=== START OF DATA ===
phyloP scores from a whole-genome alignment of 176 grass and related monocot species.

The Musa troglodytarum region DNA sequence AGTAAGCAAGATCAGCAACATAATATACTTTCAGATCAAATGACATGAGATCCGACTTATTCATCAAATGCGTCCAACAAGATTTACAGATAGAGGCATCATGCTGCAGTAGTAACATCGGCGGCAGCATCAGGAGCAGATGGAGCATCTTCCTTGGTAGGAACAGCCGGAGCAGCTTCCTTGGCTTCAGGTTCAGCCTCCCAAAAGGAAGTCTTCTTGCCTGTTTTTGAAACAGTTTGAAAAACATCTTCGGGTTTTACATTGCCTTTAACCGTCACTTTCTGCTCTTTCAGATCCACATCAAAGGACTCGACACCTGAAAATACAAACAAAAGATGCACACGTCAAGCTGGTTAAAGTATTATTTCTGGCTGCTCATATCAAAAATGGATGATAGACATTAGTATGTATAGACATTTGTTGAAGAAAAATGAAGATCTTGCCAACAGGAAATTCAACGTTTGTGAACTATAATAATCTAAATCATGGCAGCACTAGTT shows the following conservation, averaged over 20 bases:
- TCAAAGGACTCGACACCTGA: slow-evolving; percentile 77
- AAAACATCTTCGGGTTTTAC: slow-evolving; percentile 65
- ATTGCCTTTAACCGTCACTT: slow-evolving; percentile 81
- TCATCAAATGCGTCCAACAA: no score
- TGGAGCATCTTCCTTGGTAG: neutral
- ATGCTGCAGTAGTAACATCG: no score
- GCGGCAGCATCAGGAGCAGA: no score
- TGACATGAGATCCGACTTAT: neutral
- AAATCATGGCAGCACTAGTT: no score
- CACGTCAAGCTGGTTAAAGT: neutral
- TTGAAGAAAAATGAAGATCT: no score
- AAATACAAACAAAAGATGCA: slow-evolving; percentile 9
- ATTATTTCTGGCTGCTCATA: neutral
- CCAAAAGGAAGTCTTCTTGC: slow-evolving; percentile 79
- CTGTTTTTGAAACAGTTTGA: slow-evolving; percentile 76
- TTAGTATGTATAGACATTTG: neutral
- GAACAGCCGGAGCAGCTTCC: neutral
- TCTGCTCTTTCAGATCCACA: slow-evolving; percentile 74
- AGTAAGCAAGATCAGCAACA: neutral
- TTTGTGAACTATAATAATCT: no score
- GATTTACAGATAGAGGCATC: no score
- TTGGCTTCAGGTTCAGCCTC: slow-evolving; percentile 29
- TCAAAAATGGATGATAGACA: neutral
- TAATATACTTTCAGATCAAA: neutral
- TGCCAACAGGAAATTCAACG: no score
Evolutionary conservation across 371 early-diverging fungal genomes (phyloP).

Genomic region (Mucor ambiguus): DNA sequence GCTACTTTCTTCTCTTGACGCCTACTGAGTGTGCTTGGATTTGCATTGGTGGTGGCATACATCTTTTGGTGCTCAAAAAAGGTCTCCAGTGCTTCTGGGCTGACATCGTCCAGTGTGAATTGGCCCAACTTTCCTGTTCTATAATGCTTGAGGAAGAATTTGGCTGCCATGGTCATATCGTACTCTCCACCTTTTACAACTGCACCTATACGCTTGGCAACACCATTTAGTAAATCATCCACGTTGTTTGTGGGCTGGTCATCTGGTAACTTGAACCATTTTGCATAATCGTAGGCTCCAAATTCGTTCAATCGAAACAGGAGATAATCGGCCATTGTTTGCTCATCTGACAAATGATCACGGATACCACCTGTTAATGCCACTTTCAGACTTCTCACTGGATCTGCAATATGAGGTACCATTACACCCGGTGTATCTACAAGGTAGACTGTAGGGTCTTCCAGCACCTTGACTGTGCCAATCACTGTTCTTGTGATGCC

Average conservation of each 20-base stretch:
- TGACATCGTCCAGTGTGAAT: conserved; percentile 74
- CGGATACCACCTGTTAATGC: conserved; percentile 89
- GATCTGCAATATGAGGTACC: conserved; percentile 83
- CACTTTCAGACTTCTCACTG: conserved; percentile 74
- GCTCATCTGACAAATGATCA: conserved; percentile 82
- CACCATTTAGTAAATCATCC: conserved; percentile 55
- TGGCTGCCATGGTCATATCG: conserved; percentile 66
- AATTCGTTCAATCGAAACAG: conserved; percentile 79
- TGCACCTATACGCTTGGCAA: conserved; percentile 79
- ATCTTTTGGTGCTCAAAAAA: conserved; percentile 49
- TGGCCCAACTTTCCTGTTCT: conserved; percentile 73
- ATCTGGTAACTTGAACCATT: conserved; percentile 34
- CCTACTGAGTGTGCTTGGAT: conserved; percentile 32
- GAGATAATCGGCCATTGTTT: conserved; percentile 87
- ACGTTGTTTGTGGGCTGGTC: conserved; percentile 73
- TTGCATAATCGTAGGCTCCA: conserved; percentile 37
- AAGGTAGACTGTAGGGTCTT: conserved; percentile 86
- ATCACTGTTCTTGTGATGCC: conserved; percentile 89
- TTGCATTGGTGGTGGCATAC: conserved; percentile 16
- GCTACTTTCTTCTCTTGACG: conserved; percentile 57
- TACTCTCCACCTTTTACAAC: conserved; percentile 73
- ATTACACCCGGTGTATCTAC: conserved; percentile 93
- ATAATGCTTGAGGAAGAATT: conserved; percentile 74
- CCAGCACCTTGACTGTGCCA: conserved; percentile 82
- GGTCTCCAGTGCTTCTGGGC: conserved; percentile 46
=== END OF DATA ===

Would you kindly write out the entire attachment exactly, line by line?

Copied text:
phyloP scores from a whole-genome alignment of 176 grass and related monocot species.

The Musa troglodytarum region DNA sequence AGTAAGCAAGATCAGCAACATAATATACTTTCAGATCAAATGACATGAGATCCGACTTATTCATCAAATGCGTCCAACAAGATTTACAGATAGAGGCATCATGCTGCAGTAGTAACATCGGCGGCAGCATCAGGAGCAGATGGAGCATCTTCCTTGGTAGGAACAGCCGGAGCAGCTTCCTTGGCTTCAGGTTCAGCCTCCCAAAAGGAAGTCTTCTTGCCTGTTTTTGAAACAGTTTGAAAAACATCTTCGGGTTTTACATTGCCTTTAACCGTCACTTTCTGCTCTTTCAGATCCACATCAAAGGACTCGACACCTGAAAATACAAACAAAAGATGCACACGTCAAGCTGGTTAAAGTATTATTTCTGGCTGCTCATATCAAAAATGGATGATAGACATTAGTATGTATAGACATTTGTTGAAGAAAAATGAAGATCTTGCCAACAGGAAATTCAACGTTTGTGAACTATAATAATCTAAATCATGGCAGCACTAGTT shows the following conservation, averaged over 20 bases:
- TCAAAGGACTCGACACCTGA: slow-evolving; percentile 77
- AAAACATCTTCGGGTTTTAC: slow-evolving; percentile 65
- ATTGCCTTTAACCGTCACTT: slow-evolving; percentile 81
- TCATCAAATGCGTCCAACAA: no score
- TGGAGCATCTTCCTTGGTAG: neutral
- ATGCTGCAGTAGTAACATCG: no score
- GCGGCAGCATCAGGAGCAGA: no score
- TGACATGAGATCCGACTTAT: neutral
- AAATCATGGCAGCACTAGTT: no score
- CACGTCAAGCTGGTTAAAGT: neutral
- TTGAAGAAAAATGAAGATCT: no score
- AAATACAAACAAAAGATGCA: slow-evolving; percentile 9
- ATTATTTCTGGCTGCTCATA: neutral
- CCAAAAGGAAGTCTTCTTGC: slow-evolving; percentile 79
- CTGTTTTTGAAACAGTTTGA: slow-evolving; percentile 76
- TTAGTATGTATAGACATTTG: neutral
- GAACAGCCGGAGCAGCTTCC: neutral
- TCTGCTCTTTCAGATCCACA: slow-evolving; percentile 74
- AGTAAGCAAGATCAGCAACA: neutral
- TTTGTGAACTATAATAATCT: no score
- GATTTACAGATAGAGGCATC: no score
- TTGGCTTCAGGTTCAGCCTC: slow-evolving; percentile 29
- TCAAAAATGGATGATAGACA: neutral
- TAATATACTTTCAGATCAAA: neutral
- TGCCAACAGGAAATTCAACG: no score
Evolutionary conservation across 371 early-diverging fungal genomes (phyloP).

Genomic region (Mucor ambiguus): DNA sequence GCTACTTTCTTCTCTTGACGCCTACTGAGTGTGCTTGGATTTGCATTGGTGGTGGCATACATCTTTTGGTGCTCAAAAAAGGTCTCCAGTGCTTCTGGGCTGACATCGTCCAGTGTGAATTGGCCCAACTTTCCTGTTCTATAATGCTTGAGGAAGAATTTGGCTGCCATGGTCATATCGTACTCTCCACCTTTTACAACTGCACCTATACGCTTGGCAACACCATTTAGTAAATCATCCACGTTGTTTGTGGGCTGGTCATCTGGTAACTTGAACCATTTTGCATAATCGTAGGCTCCAAATTCGTTCAATCGAAACAGGAGATAATCGGCCATTGTTTGCTCATCTGACAAATGATCACGGATACCACCTGTTAATGCCACTTTCAGACTTCTCACTGGATCTGCAATATGAGGTACCATTACACCCGGTGTATCTACAAGGTAGACTGTAGGGTCTTCCAGCACCTTGACTGTGCCAATCACTGTTCTTGTGATGCC

Average conservation of each 20-base stretch:
- TGACATCGTCCAGTGTGAAT: conserved; percentile 74
- CGGATACCACCTGTTAATGC: conserved; percentile 89
- GATCTGCAATATGAGGTACC: conserved; percentile 83
- CACTTTCAGACTTCTCACTG: conserved; percentile 74
- GCTCATCTGACAAATGATCA: conserved; percentile 82
- CACCATTTAGTAAATCATCC: conserved; percentile 55
- TGGCTGCCATGGTCATATCG: conserved; percentile 66
- AATTCGTTCAATCGAAACAG: conserved; percentile 79
- TGCACCTATACGCTTGGCAA: conserved; percentile 79
- ATCTTTTGGTGCTCAAAAAA: conserved; percentile 49
- TGGCCCAACTTTCCTGTTCT: conserved; percentile 73
- ATCTGGTAACTTGAACCATT: conserved; percentile 34
- CCTACTGAGTGTGCTTGGAT: conserved; percentile 32
- GAGATAATCGGCCATTGTTT: conserved; percentile 87
- ACGTTGTTTGTGGGCTGGTC: conserved; percentile 73
- TTGCATAATCGTAGGCTCCA: conserved; percentile 37
- AAGGTAGACTGTAGGGTCTT: conserved; percentile 86
- ATCACTGTTCTTGTGATGCC: conserved; percentile 89
- TTGCATTGGTGGTGGCATAC: conserved; percentile 16
- GCTACTTTCTTCTCTTGACG: conserved; percentile 57
- TACTCTCCACCTTTTACAAC: conserved; percentile 73
- ATTACACCCGGTGTATCTAC: conserved; percentile 93
- ATAATGCTTGAGGAAGAATT: conserved; percentile 74
- CCAGCACCTTGACTGTGCCA: conserved; percentile 82
- GGTCTCCAGTGCTTCTGGGC: conserved; percentile 46